He suggests that, “Parents voting with their feet is at least as sound an accountability scheme as any driven by standardized tests.” I’ll half agree but if “sound” is the goal, the combination of the two is better. Plus, it’s the law.
He says, “Testing and other forms of ‘evidence’ might be used to illuminate and inform parent choice, but not to limit it.” In fact, testing does inform choice but it’s unclear how testing limits choice, except to identify low-performing charter schools to close.
Then he escalates, asking rhetorically, “Are poor parents incapable of acting in their children’s self-interest?” I’ve seen some choice opponents make this insulting suggestion but I have never seen charter advocates do it.
He calls on reformers to demonstrate a “healthy dose of humility,” before saying, “Decades of rising standards, test-driven accountability and an expanding role for charter schools…have generally underwhelmed.” Most reformers I know, with the notable exception of our incoming voucher-fan-in-chief, are positively oozing humility but might take issue with his blanket dismissal of reform.
To make the case that parents are “deeply unhappy” with test-based accountability, Pondiscio links to two of his own opinion pieces about opt-out and test prep. There’s no question many parents are frustrated with over-testing, but the opt-out movement is limited to just a few places, and surveys show that parents support testing. They want to know if their kids are on track and testing is one way to show them.
He argues that, “Education reformers don’t have nearly as strong a case as we should,” which I concede but it’s still much stronger than the opposing argument. Lately, choice opponents stopped talking about educational quality and instead make the weak case that money should not follow the child because the system can’t adjust to enrollment changes.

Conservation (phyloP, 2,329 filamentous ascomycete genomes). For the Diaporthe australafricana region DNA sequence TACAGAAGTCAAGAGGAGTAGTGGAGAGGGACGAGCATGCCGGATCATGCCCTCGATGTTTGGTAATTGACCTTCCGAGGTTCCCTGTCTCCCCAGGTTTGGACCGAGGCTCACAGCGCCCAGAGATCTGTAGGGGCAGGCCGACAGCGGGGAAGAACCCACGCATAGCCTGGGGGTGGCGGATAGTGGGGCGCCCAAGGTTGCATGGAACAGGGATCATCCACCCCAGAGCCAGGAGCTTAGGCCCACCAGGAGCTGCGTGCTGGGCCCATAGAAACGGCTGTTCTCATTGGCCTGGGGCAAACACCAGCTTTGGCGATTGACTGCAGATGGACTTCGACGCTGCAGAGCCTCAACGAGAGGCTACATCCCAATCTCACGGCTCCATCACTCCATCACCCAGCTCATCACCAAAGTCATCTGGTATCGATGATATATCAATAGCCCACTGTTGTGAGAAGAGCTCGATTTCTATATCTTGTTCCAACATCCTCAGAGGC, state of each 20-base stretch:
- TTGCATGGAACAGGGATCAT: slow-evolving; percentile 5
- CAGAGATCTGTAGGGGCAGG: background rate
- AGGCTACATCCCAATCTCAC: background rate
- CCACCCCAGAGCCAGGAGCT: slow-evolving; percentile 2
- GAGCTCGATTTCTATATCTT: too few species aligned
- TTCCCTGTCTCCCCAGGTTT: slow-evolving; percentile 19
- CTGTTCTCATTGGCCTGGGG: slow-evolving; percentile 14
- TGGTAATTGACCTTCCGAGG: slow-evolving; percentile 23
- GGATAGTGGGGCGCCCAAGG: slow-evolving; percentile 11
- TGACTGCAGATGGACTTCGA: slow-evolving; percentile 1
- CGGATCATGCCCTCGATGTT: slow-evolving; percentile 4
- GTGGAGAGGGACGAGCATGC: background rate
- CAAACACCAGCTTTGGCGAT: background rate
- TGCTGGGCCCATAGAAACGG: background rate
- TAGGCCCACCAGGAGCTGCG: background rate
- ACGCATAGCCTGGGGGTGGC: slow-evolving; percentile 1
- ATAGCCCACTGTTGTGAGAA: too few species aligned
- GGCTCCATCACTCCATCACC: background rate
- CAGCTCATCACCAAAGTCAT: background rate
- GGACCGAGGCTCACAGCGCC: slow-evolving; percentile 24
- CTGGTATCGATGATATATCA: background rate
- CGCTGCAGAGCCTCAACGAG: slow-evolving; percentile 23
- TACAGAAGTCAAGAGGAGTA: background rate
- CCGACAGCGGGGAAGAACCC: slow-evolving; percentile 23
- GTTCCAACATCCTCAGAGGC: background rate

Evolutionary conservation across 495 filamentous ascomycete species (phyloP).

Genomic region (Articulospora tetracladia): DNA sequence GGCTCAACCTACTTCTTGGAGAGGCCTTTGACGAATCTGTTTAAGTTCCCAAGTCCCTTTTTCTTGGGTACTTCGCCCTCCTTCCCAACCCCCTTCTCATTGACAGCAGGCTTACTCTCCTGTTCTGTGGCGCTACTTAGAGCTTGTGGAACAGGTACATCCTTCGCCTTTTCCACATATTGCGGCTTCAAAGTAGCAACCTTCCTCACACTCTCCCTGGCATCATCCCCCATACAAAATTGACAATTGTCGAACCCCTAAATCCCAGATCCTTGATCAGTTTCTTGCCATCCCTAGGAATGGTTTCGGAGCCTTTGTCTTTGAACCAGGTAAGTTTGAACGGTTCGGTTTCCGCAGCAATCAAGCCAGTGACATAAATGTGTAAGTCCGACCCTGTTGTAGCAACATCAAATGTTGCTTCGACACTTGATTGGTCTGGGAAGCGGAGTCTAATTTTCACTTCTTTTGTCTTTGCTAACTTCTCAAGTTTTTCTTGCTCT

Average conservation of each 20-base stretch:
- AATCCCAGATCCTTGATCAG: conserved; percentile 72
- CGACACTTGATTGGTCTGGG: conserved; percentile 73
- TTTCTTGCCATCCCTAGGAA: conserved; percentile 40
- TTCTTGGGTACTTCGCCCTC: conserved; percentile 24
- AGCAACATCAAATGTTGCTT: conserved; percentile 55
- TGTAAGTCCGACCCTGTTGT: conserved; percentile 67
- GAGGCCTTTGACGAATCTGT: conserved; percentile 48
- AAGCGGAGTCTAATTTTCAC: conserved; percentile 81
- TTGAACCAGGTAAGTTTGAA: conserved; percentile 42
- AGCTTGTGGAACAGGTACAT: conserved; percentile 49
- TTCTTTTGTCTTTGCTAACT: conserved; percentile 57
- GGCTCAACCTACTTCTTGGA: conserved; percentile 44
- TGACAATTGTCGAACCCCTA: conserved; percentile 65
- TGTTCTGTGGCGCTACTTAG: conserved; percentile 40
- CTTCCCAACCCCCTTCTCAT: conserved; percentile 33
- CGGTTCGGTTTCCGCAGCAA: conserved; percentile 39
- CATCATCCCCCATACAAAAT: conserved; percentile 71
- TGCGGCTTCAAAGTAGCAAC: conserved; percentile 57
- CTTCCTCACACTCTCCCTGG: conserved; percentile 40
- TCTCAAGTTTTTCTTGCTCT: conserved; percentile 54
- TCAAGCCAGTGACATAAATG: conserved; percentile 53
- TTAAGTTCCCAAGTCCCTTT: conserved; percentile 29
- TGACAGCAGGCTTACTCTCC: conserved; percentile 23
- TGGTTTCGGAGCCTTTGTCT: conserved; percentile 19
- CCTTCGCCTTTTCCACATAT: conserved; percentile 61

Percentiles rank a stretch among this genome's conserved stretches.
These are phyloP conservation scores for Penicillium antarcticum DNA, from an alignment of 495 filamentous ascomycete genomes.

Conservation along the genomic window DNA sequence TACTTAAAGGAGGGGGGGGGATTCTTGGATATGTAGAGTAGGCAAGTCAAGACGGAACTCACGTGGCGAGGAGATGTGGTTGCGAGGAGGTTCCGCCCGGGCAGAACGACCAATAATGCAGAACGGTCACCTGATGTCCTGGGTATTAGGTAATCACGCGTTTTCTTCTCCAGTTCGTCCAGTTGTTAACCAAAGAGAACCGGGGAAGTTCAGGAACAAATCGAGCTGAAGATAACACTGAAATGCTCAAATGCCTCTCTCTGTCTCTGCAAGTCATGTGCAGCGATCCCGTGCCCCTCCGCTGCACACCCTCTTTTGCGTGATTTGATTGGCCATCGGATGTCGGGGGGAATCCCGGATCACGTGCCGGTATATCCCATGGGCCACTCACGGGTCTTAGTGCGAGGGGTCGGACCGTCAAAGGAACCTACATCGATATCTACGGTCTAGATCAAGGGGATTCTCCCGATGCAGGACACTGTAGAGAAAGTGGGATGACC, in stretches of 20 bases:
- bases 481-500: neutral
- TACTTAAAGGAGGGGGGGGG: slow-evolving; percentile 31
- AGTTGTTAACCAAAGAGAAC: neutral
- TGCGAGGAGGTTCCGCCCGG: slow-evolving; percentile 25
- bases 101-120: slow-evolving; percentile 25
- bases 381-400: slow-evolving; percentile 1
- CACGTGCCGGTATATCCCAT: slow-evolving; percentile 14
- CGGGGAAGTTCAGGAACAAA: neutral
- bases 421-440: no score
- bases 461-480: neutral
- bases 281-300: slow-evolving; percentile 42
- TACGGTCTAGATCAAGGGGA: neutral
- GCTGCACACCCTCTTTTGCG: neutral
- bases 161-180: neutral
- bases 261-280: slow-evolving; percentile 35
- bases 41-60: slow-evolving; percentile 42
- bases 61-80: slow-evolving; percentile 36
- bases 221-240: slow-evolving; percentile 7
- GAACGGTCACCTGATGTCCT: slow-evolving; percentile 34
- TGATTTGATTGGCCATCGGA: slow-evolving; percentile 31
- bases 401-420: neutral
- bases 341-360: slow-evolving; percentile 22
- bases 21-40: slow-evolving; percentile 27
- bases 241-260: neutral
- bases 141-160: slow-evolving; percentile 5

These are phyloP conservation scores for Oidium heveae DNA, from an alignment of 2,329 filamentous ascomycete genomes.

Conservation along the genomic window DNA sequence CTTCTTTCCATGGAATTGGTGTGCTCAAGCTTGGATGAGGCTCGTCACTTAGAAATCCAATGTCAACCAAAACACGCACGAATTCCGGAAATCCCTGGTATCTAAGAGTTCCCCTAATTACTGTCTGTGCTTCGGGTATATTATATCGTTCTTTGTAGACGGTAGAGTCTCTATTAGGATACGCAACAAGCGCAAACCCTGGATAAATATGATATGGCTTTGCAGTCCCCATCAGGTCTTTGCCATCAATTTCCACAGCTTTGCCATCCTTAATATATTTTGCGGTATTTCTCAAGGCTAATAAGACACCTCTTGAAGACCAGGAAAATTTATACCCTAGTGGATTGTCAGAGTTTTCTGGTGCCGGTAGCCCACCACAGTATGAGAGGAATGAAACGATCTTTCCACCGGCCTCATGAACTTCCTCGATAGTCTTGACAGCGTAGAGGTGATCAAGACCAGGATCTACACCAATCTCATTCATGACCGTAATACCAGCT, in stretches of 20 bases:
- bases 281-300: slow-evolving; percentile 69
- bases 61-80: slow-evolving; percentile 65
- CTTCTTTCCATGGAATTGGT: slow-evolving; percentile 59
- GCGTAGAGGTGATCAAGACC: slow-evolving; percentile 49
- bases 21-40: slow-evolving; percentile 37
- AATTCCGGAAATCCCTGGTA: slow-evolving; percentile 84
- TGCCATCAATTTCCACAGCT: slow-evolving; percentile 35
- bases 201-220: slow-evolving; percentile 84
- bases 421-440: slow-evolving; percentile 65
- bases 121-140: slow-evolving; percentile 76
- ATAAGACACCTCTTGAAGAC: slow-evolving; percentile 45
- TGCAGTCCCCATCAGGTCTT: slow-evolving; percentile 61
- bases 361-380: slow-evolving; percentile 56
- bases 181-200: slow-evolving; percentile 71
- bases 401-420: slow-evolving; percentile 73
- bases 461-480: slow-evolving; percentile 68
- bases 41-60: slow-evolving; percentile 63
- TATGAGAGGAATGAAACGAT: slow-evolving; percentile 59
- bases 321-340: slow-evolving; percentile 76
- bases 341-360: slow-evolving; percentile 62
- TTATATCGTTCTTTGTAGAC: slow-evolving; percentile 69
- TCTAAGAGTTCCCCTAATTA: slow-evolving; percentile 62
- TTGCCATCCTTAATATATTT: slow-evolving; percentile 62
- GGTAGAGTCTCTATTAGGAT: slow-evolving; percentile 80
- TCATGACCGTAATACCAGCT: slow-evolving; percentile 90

Just half a dozen paragraphs after guessing it’s a “safe bet” that “evidence” does not drive choice, Pondiscio declares it absolutely: “affluent parents…choose schools not on ‘evidence’ but on personal prerogative.” What changed while he was writing the piece?
He then quotes a parent advocate theorizing that some charter supporters oppose vouchers because they fear the competition for limited resources. Actually, many charter supporters also support vouchers. Maybe I missed it but I don’t recall any charter supporters opposing vouchers because of competition for dollars.
He continues with another false set-up pitting, “Reform technocrats and accountability hawks versus parents,” and ups the ante with class warfare lingo: “Americans have had just about enough of their betters deciding what’s best for them.” He’s certainly right about that but it didn’t start with this election and I’m not sure education reformers are exhibit A.
Pondiscio closes by encouraging reformers to, “Help parents choose wisely, rather than trying to police their choices by means of aggressive accountability schemes.”
Well, requiring schools to administer one reading and math test a year and to do something—anything—to improve the bottom 5 percent of schools falls far short of an “aggressive accountability scheme.” If anything, the new federal education law allows many schools to ignore achievement gaps.
And, helping parents “choose wisely” is exactly what Great Schools, Ed Navigator, Families Empowered, Innovate Public Schools, and other reform organizations are doing. Policing, on the other hand, is what Pondiscio did last spring when he tried to suppress discussion in reform circles about racial injustice.
Given President-elect Trump’s stated desire to radically expand school choice, a robust debate about charters and vouchers is needed and welcome, but let’s begin by remembering that movements grow through addition, not division. Manufacturing a battle between charter and voucher supporters doesn’t help the school choice movement or kids.